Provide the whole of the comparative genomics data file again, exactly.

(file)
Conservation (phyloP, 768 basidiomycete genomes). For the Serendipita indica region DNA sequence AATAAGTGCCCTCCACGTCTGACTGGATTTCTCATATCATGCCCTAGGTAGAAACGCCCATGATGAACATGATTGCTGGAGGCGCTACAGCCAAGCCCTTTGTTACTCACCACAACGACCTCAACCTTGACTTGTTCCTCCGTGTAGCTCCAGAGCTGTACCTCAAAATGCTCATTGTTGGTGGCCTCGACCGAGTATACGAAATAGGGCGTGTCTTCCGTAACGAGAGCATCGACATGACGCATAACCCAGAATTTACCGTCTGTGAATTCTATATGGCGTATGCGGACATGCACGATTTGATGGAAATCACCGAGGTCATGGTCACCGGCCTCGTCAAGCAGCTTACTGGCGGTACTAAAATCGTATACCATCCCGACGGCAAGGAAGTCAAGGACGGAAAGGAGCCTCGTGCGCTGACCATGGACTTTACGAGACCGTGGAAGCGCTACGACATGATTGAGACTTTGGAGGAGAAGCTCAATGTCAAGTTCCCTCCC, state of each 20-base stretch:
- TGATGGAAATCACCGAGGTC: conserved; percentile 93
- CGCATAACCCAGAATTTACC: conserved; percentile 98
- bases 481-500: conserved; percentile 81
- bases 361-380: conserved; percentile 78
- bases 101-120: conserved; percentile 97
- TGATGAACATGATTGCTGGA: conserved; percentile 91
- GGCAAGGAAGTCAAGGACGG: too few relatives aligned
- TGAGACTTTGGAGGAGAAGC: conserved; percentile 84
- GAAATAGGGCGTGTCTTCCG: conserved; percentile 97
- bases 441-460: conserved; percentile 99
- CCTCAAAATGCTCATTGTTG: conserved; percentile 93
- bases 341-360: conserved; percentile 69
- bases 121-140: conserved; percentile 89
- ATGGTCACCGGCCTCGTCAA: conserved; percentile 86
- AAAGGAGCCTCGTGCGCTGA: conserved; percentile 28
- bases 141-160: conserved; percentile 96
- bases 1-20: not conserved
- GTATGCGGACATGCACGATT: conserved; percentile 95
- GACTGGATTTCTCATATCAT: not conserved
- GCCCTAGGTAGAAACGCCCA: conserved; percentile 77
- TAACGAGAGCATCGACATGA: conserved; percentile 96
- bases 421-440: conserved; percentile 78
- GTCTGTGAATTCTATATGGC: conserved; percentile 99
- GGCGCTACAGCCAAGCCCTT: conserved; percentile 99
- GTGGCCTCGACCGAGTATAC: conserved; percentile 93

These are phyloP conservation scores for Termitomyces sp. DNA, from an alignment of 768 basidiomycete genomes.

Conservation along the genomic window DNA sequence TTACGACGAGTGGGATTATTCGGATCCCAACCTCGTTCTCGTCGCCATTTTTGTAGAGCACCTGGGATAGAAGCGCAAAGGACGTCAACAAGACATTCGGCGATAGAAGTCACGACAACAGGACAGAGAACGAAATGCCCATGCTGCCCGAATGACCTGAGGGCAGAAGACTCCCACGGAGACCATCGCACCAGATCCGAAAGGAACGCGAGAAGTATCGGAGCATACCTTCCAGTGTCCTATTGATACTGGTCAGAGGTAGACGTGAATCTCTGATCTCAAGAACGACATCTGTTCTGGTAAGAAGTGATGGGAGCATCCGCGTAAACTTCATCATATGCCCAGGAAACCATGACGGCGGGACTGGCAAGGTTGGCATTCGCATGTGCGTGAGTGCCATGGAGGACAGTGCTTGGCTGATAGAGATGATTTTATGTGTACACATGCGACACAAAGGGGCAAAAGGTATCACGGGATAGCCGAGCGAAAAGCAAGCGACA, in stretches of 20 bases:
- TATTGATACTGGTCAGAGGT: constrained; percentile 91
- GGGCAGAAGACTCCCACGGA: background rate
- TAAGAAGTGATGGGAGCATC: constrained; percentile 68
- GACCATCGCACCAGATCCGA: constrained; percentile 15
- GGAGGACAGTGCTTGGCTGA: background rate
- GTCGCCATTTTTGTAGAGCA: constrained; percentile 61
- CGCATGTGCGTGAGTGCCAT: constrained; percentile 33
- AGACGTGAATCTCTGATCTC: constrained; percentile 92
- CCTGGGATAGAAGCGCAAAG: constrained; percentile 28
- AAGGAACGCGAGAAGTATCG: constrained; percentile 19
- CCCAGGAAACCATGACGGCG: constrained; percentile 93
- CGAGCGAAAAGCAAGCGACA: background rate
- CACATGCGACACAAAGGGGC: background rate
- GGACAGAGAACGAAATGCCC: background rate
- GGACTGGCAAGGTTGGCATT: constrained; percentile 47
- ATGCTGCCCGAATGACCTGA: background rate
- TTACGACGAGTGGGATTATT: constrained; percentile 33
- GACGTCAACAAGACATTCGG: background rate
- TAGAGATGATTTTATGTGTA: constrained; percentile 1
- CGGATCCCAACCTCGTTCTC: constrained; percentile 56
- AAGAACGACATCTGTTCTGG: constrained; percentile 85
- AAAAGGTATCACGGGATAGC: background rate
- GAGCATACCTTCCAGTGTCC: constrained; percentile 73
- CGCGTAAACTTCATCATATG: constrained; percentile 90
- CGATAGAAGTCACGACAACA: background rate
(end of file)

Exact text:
Conservation (phyloP, 768 basidiomycete genomes). For the Serendipita indica region DNA sequence AATAAGTGCCCTCCACGTCTGACTGGATTTCTCATATCATGCCCTAGGTAGAAACGCCCATGATGAACATGATTGCTGGAGGCGCTACAGCCAAGCCCTTTGTTACTCACCACAACGACCTCAACCTTGACTTGTTCCTCCGTGTAGCTCCAGAGCTGTACCTCAAAATGCTCATTGTTGGTGGCCTCGACCGAGTATACGAAATAGGGCGTGTCTTCCGTAACGAGAGCATCGACATGACGCATAACCCAGAATTTACCGTCTGTGAATTCTATATGGCGTATGCGGACATGCACGATTTGATGGAAATCACCGAGGTCATGGTCACCGGCCTCGTCAAGCAGCTTACTGGCGGTACTAAAATCGTATACCATCCCGACGGCAAGGAAGTCAAGGACGGAAAGGAGCCTCGTGCGCTGACCATGGACTTTACGAGACCGTGGAAGCGCTACGACATGATTGAGACTTTGGAGGAGAAGCTCAATGTCAAGTTCCCTCCC, state of each 20-base stretch:
- TGATGGAAATCACCGAGGTC: conserved; percentile 93
- CGCATAACCCAGAATTTACC: conserved; percentile 98
- bases 481-500: conserved; percentile 81
- bases 361-380: conserved; percentile 78
- bases 101-120: conserved; percentile 97
- TGATGAACATGATTGCTGGA: conserved; percentile 91
- GGCAAGGAAGTCAAGGACGG: too few relatives aligned
- TGAGACTTTGGAGGAGAAGC: conserved; percentile 84
- GAAATAGGGCGTGTCTTCCG: conserved; percentile 97
- bases 441-460: conserved; percentile 99
- CCTCAAAATGCTCATTGTTG: conserved; percentile 93
- bases 341-360: conserved; percentile 69
- bases 121-140: conserved; percentile 89
- ATGGTCACCGGCCTCGTCAA: conserved; percentile 86
- AAAGGAGCCTCGTGCGCTGA: conserved; percentile 28
- bases 141-160: conserved; percentile 96
- bases 1-20: not conserved
- GTATGCGGACATGCACGATT: conserved; percentile 95
- GACTGGATTTCTCATATCAT: not conserved
- GCCCTAGGTAGAAACGCCCA: conserved; percentile 77
- TAACGAGAGCATCGACATGA: conserved; percentile 96
- bases 421-440: conserved; percentile 78
- GTCTGTGAATTCTATATGGC: conserved; percentile 99
- GGCGCTACAGCCAAGCCCTT: conserved; percentile 99
- GTGGCCTCGACCGAGTATAC: conserved; percentile 93

These are phyloP conservation scores for Termitomyces sp. DNA, from an alignment of 768 basidiomycete genomes.

Conservation along the genomic window DNA sequence TTACGACGAGTGGGATTATTCGGATCCCAACCTCGTTCTCGTCGCCATTTTTGTAGAGCACCTGGGATAGAAGCGCAAAGGACGTCAACAAGACATTCGGCGATAGAAGTCACGACAACAGGACAGAGAACGAAATGCCCATGCTGCCCGAATGACCTGAGGGCAGAAGACTCCCACGGAGACCATCGCACCAGATCCGAAAGGAACGCGAGAAGTATCGGAGCATACCTTCCAGTGTCCTATTGATACTGGTCAGAGGTAGACGTGAATCTCTGATCTCAAGAACGACATCTGTTCTGGTAAGAAGTGATGGGAGCATCCGCGTAAACTTCATCATATGCCCAGGAAACCATGACGGCGGGACTGGCAAGGTTGGCATTCGCATGTGCGTGAGTGCCATGGAGGACAGTGCTTGGCTGATAGAGATGATTTTATGTGTACACATGCGACACAAAGGGGCAAAAGGTATCACGGGATAGCCGAGCGAAAAGCAAGCGACA, in stretches of 20 bases:
- TATTGATACTGGTCAGAGGT: constrained; percentile 91
- GGGCAGAAGACTCCCACGGA: background rate
- TAAGAAGTGATGGGAGCATC: constrained; percentile 68
- GACCATCGCACCAGATCCGA: constrained; percentile 15
- GGAGGACAGTGCTTGGCTGA: background rate
- GTCGCCATTTTTGTAGAGCA: constrained; percentile 61
- CGCATGTGCGTGAGTGCCAT: constrained; percentile 33
- AGACGTGAATCTCTGATCTC: constrained; percentile 92
- CCTGGGATAGAAGCGCAAAG: constrained; percentile 28
- AAGGAACGCGAGAAGTATCG: constrained; percentile 19
- CCCAGGAAACCATGACGGCG: constrained; percentile 93
- CGAGCGAAAAGCAAGCGACA: background rate
- CACATGCGACACAAAGGGGC: background rate
- GGACAGAGAACGAAATGCCC: background rate
- GGACTGGCAAGGTTGGCATT: constrained; percentile 47
- ATGCTGCCCGAATGACCTGA: background rate
- TTACGACGAGTGGGATTATT: constrained; percentile 33
- GACGTCAACAAGACATTCGG: background rate
- TAGAGATGATTTTATGTGTA: constrained; percentile 1
- CGGATCCCAACCTCGTTCTC: constrained; percentile 56
- AAGAACGACATCTGTTCTGG: constrained; percentile 85
- AAAAGGTATCACGGGATAGC: background rate
- GAGCATACCTTCCAGTGTCC: constrained; percentile 73
- CGCGTAAACTTCATCATATG: constrained; percentile 90
- CGATAGAAGTCACGACAACA: background rate